Kethia tapped on Kaycian’s shoulder. “Captain, a word from Ohtar. He says that we are being watched.” Kaycian broke from his reverie and scanned either river bank. If that was the case, there wasn’t much they could do at the moment. He considered getting out of the boats, but if someone was watching them, that is where probably were. Right At that moment he experienced a strange premonition of danger but couldn’t place it. He readied his bow and called out. “Look alive everyone!” he shouted, alerting the group to trouble. That’s when trouble came.

Derth reacted immediately and surrounded Skithra and himself in a swirling barrier of force, sensing the working of magic very close. Suddenly a wall of churning water twenty feet wide burst up directly in front of the lead boat. The boat hit it hard, and while it started to pass through everyone was jolted forward as they dropped from ten knots to almost a dead stop. Skithra slammed into the wall of force and was shaken, most of the crew slammed knees and lost their balance, and in a freak accident Colwyn jerked forward having been resting on the rudder, and his arm twisted and snapped. He cried out in pain. After that it all happened fast. Gators attacked from below, ramming the bottoms of the boats, busting holes and cracking the hulls of the lead two boats, which quickly began taking on water.

Lewyn swung the middle boat hard left as Kaycian ordered them to get to the shore. Ohtar swung to the right, sending the last boat angling almost straight to the east bank. Everyone had their bows ready, searching for targets. The middle boat swung around the lead, clearing the wall and then arced to the bank as Kethia’s wind died off, and her demon ward sprung up. Boat three hit the bank and Lianna jumped clear, just as an elemental hail storm engulfed their boat. Vok’koroth saw the alligators coming from under the water, and shot one just as magically created hail lashed through their ranks, tearing at flesh and seriously bruising all of them. Derth saw the storm and hit it with a black tendril that dispersed it only seconds after it did its damage. Then the gators sprung from the water all around them. Arrows flew from the two lead boats, keeping the creatures at bay a moment longer. Kaycian’s boat hit shore, and everyone started leaping out except him and Lewyn. Derth cast another spell, weighing some heavy options, and then with a flash their boat shifted in space, suddenly appearing next to the shore. Several gators splashed from the water where their boat had been, taking numerous arrows. He focused on the energies flying about, trying to home in on their assailant. The hail storm lashed out again, and again he cancelled it, but most of the crew in the third boat were battered and stunned. Two more gators leaped from the water by the lead boat; Lewyn evaded his attacker, but Kaycian was not so lucky, and the gator got its jaws around his torso and gave him a crushing bite. Somehow he twisted free, agony searing through his abdomen. All but Derth and Skithra leaped from the middle boat, just as the water beneath the boat vanished in a hiss, toppling the two of them forward and into the rush of water that replaced the vacuum, though they were unhurt inside of Derth’s sphere. With another round of arrows, the last gator either fled or died, leaving Derth focusing on their underwater foe. He concentrated with another spell that gave him positional information on underwater creatures, and he homed in on the elusive water demon. He sent a blast of energy its way, clipping it, and he scowled to himself as it fled out of his range. He and Skithra climbed out of the muck just as Tolani was calling out to him. “Derth, it’s Tyr! Something’s wrong!” Everyone looked over at the elf, who was collapsed on the shore clutching his throat, his body enveloped in a watery film. Derth concentrated and dispelled the drowning spell, and the elf began to cough and gasp for air. They all stayed ready, scanning the shore and the water for several minutes, but the demon and his minions did not return.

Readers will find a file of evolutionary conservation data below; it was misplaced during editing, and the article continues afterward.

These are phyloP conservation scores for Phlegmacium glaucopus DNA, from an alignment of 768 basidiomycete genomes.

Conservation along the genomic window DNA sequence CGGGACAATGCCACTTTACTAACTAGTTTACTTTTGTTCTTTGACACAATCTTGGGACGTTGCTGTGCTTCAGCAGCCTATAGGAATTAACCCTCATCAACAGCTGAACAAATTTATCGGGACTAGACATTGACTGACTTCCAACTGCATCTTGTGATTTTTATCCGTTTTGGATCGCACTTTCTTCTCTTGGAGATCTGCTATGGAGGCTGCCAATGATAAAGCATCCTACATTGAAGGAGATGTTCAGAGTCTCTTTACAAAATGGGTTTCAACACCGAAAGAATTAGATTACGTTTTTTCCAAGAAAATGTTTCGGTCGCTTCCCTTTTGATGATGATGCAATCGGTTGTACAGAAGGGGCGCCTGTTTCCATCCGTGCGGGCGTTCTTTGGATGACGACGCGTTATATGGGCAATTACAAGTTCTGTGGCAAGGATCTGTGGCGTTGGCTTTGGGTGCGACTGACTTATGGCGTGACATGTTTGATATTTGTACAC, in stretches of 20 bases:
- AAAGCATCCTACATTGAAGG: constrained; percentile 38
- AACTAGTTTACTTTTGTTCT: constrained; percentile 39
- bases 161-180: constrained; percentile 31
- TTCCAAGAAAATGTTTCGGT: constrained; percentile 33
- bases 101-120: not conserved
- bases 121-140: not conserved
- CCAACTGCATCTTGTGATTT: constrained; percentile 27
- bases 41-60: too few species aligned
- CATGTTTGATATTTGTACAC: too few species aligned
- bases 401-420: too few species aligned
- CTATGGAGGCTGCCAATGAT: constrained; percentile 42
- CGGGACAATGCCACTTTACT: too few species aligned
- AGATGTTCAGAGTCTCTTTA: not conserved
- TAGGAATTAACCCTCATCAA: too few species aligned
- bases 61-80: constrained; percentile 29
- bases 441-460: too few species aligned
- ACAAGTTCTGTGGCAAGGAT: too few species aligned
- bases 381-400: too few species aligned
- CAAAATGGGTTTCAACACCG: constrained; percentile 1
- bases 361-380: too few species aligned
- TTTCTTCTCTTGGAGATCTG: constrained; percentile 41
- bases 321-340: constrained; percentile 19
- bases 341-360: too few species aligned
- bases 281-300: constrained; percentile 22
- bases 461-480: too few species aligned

Three

Several hours later around noon, those with keener hearing picked up on the roaring sounds of rushing water up ahead. Before long the boats rounded a bend in the river and came across a sizeable lagoon at the based of a sixty foot tall three stepped water fall. The sounds of the crashing water made communication difficult, and Kayen motioned them to head for the east bank. In the third boat, something was amiss again.

“What is it Slade?” Ohtar asked, as Slade began to look nervous. “More demons?” He looked thoughtful. “I don’t know. There is something… nearby, but it is different.” “Perhaps you could concentrate on it, maybe find out what it is, see if there is danger?” Slade shrugged, still new at whatever was going on with him. H